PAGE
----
In The News

Webinar: The Home Health Value-Based Purchasing First Performance Year

It’s officially 2023 and that means the Home Health Value-Based Purchasing (HHVBP) first performance year is here. Starting now, your home health organization will be measured based on how well you perform or improve in the following key areas:

  • Home health CAHPS (HHCAHPS) – 30%
  • Claims-based measures (60-day hospitalization and emergency department use) – 35%
  • OASIS-based measures (self-care, mobility, discharged to community, etc.) – 35%

Agencies that do not perform well in these three areas could see a negative payment adjustment of as much as -5% in 2025.  

When adding the OASIS-based measure Discharged to Community to the claims-based measures for reducing 60-day Hospitalization rates and Emergency Department Use, we see that over 40% of an agency’s measurements relate to keeping patients out of the hospital and in the community. Yet this can be one of the hardest metrics to improve. 

Insights from the National Healthcare at Home Best Practice Study show us that using an interdisciplinary team model versus a distinct clinical team structure is one way to reduce hospitalization rates for agencies.

But that’s only one of over 20 study insights we collected to help agencies improve their HHVBP outcomes. To review them all, click here to access a complimentary recording of our webinar, Insights from the Healthcare at Home National Best Practices and Future Insights Study. Described as “the best webinar I’ve ever attended,” this is truly a session you won’t want to miss. 

Access the Webinar

 

What Home-Based Care Leaders Should Know About The $1.66 Trillion Spending Bill

Home Heath Care News | By Patrick Filbin

The proposed $1.66 trillion omnibus government funding bill – which is expected to pass through the U.S. House and Senate this week – includes multiple home-based care provisions of importance.
 
Among those is new home health payment transparency language, an extension of the rural add-on, a separate extension of the Money Follows the Person program and more.
 
While home health and home care stakeholders will be pleased with some of what’s included in the omnibus spending bill, they will likely be at least partially disappointed that Congress did not postpone the 3.925% rate cut that was part of the home health final rule for 2023.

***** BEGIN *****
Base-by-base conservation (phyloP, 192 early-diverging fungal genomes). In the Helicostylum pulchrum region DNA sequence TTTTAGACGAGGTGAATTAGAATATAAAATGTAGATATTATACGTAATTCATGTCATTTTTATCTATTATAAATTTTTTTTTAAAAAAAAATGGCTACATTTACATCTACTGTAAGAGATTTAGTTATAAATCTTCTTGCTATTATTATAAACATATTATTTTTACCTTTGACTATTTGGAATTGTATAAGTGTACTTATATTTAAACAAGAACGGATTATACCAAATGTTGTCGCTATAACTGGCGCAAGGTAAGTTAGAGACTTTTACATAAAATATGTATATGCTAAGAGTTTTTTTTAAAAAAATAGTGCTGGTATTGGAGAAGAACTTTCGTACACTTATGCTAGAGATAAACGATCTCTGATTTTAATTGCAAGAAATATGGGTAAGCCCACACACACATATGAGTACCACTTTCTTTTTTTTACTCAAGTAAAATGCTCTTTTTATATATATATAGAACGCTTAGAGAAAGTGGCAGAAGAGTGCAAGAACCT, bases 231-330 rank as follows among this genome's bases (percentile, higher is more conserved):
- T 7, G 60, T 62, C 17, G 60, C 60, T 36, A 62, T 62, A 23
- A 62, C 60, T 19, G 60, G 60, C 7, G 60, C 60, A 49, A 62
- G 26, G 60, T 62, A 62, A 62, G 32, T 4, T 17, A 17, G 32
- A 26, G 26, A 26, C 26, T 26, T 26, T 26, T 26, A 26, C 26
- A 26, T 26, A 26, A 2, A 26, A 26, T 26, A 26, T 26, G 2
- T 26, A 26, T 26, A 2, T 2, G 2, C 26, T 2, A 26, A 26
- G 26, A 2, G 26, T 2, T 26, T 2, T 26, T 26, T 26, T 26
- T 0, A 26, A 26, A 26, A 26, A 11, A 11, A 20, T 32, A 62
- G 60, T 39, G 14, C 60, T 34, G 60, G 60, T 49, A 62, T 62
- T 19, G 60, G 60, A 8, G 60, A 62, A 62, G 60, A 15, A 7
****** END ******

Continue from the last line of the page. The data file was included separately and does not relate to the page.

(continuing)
Providers had been pushing for that delay once the final rule was published. However, the payment rule will move forward as published.
 
One of the biggest wins for the home care industry is the absence of the 4% Medicare cuts across the board for 2023 and 2024, also known as the PAYGO reductions.
 
In March 2021, Congress passed the American Rescue Plan Act of 2021 (ARPA), a $1.9 trillion economic recovery package that included — among other things — a 10% increase to Federal Medicaid Assistance Percentage (FMAP) for home- and community-based services.
 
It also included $8.5 billion in Provider Relief Fund money for rural health care providers, including home health and hospice agencies.
 
That relief funding has to be paid via the Senate by law – Pay-As-You-Go, or PAYGO. Legislation can’t result in an increase to the federal budget deficit without an offset from increased revenue in one place or reduced spending in another.
 
In other words, the federal budget must be neutral.
 
Because of that, many in the home-based care world feared that providers would be called on to help offset ARPA’s spending. But that will not be the case.

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Government Funding Bill Extends Telehealth Flexibilities, Averts Cap Cut [Hospice]

NHPCO NewsBrief

On Tuesday, December 20, Congress released the text of the Consolidated Appropriations Act, 2023, an omnibus funding package that will fund the government through Fiscal Year 2023. The legislation contains measures that will affect hospices positively and negatively. We expect the legislation to pass and be signed into law later this week.

Key developments include:

• Telehealth extension: The legislation extends hospice telehealth flexibilities through the end of 2024, which were initially enacted as part of the CARES Act in 2020. This allows hospice patients and providers to continue to use telehealth for low touch, face-to-face visits prior to recertification for the hospice benefit. Patients will also be able to continue to participate in telehealth visits from home.